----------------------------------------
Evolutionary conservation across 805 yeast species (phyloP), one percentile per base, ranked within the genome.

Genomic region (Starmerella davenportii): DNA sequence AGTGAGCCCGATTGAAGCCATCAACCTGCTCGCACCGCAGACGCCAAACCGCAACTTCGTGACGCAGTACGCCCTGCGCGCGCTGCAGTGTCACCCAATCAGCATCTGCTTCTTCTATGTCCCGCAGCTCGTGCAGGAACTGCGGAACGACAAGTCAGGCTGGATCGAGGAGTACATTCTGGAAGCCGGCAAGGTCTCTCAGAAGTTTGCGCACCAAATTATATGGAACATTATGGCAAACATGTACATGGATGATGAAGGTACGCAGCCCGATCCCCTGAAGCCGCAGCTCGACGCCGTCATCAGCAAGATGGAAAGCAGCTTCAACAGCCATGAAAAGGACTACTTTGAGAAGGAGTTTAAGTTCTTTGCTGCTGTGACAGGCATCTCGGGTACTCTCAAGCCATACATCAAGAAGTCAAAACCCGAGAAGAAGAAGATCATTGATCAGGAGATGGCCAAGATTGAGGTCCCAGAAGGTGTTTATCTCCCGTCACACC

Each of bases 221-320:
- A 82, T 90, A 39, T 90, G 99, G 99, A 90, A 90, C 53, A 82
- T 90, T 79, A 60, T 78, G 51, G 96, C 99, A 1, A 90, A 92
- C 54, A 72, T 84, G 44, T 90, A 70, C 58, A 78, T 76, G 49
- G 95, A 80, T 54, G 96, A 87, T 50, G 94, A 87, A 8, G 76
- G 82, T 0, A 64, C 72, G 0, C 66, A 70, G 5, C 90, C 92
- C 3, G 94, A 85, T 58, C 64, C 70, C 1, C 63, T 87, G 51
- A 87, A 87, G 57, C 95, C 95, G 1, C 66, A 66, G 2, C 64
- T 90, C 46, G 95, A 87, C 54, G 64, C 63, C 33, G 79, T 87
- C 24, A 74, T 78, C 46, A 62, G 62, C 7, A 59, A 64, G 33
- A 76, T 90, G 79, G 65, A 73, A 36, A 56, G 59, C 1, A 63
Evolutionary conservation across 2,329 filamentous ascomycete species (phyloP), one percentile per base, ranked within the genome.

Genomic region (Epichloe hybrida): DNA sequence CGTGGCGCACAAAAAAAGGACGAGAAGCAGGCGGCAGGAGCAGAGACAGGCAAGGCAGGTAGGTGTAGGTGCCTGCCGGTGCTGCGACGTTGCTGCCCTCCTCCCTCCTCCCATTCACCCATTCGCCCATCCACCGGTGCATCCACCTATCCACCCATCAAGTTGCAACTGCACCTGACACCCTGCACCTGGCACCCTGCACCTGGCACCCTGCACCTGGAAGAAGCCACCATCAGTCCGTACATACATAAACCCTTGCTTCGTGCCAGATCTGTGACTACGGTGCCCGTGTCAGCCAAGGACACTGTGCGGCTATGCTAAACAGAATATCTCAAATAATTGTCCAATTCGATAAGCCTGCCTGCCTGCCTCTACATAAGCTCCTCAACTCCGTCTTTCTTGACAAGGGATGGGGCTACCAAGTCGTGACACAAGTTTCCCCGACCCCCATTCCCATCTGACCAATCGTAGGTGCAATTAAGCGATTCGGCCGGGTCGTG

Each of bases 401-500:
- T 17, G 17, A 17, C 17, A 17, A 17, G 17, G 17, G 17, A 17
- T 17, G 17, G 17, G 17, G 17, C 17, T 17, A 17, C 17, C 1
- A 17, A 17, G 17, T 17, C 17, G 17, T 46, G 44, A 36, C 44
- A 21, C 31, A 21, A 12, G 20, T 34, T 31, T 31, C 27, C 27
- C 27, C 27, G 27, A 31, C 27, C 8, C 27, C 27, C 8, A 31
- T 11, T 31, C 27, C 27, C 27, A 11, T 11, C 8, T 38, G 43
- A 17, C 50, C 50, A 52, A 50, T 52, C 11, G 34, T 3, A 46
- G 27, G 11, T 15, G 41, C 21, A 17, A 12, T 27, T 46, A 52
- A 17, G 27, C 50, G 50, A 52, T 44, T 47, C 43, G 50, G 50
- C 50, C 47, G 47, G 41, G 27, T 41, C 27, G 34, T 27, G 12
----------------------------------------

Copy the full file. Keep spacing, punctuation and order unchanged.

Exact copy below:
Evolutionary conservation across 805 yeast species (phyloP), one percentile per base, ranked within the genome.

Genomic region (Starmerella davenportii): DNA sequence AGTGAGCCCGATTGAAGCCATCAACCTGCTCGCACCGCAGACGCCAAACCGCAACTTCGTGACGCAGTACGCCCTGCGCGCGCTGCAGTGTCACCCAATCAGCATCTGCTTCTTCTATGTCCCGCAGCTCGTGCAGGAACTGCGGAACGACAAGTCAGGCTGGATCGAGGAGTACATTCTGGAAGCCGGCAAGGTCTCTCAGAAGTTTGCGCACCAAATTATATGGAACATTATGGCAAACATGTACATGGATGATGAAGGTACGCAGCCCGATCCCCTGAAGCCGCAGCTCGACGCCGTCATCAGCAAGATGGAAAGCAGCTTCAACAGCCATGAAAAGGACTACTTTGAGAAGGAGTTTAAGTTCTTTGCTGCTGTGACAGGCATCTCGGGTACTCTCAAGCCATACATCAAGAAGTCAAAACCCGAGAAGAAGAAGATCATTGATCAGGAGATGGCCAAGATTGAGGTCCCAGAAGGTGTTTATCTCCCGTCACACC

Each of bases 221-320:
- A 82, T 90, A 39, T 90, G 99, G 99, A 90, A 90, C 53, A 82
- T 90, T 79, A 60, T 78, G 51, G 96, C 99, A 1, A 90, A 92
- C 54, A 72, T 84, G 44, T 90, A 70, C 58, A 78, T 76, G 49
- G 95, A 80, T 54, G 96, A 87, T 50, G 94, A 87, A 8, G 76
- G 82, T 0, A 64, C 72, G 0, C 66, A 70, G 5, C 90, C 92
- C 3, G 94, A 85, T 58, C 64, C 70, C 1, C 63, T 87, G 51
- A 87, A 87, G 57, C 95, C 95, G 1, C 66, A 66, G 2, C 64
- T 90, C 46, G 95, A 87, C 54, G 64, C 63, C 33, G 79, T 87
- C 24, A 74, T 78, C 46, A 62, G 62, C 7, A 59, A 64, G 33
- A 76, T 90, G 79, G 65, A 73, A 36, A 56, G 59, C 1, A 63
Evolutionary conservation across 2,329 filamentous ascomycete species (phyloP), one percentile per base, ranked within the genome.

Genomic region (Epichloe hybrida): DNA sequence CGTGGCGCACAAAAAAAGGACGAGAAGCAGGCGGCAGGAGCAGAGACAGGCAAGGCAGGTAGGTGTAGGTGCCTGCCGGTGCTGCGACGTTGCTGCCCTCCTCCCTCCTCCCATTCACCCATTCGCCCATCCACCGGTGCATCCACCTATCCACCCATCAAGTTGCAACTGCACCTGACACCCTGCACCTGGCACCCTGCACCTGGCACCCTGCACCTGGAAGAAGCCACCATCAGTCCGTACATACATAAACCCTTGCTTCGTGCCAGATCTGTGACTACGGTGCCCGTGTCAGCCAAGGACACTGTGCGGCTATGCTAAACAGAATATCTCAAATAATTGTCCAATTCGATAAGCCTGCCTGCCTGCCTCTACATAAGCTCCTCAACTCCGTCTTTCTTGACAAGGGATGGGGCTACCAAGTCGTGACACAAGTTTCCCCGACCCCCATTCCCATCTGACCAATCGTAGGTGCAATTAAGCGATTCGGCCGGGTCGTG

Each of bases 401-500:
- T 17, G 17, A 17, C 17, A 17, A 17, G 17, G 17, G 17, A 17
- T 17, G 17, G 17, G 17, G 17, C 17, T 17, A 17, C 17, C 1
- A 17, A 17, G 17, T 17, C 17, G 17, T 46, G 44, A 36, C 44
- A 21, C 31, A 21, A 12, G 20, T 34, T 31, T 31, C 27, C 27
- C 27, C 27, G 27, A 31, C 27, C 8, C 27, C 27, C 8, A 31
- T 11, T 31, C 27, C 27, C 27, A 11, T 11, C 8, T 38, G 43
- A 17, C 50, C 50, A 52, A 50, T 52, C 11, G 34, T 3, A 46
- G 27, G 11, T 15, G 41, C 21, A 17, A 12, T 27, T 46, A 52
- A 17, G 27, C 50, G 50, A 52, T 44, T 47, C 43, G 50, G 50
- C 50, C 47, G 47, G 41, G 27, T 41, C 27, G 34, T 27, G 12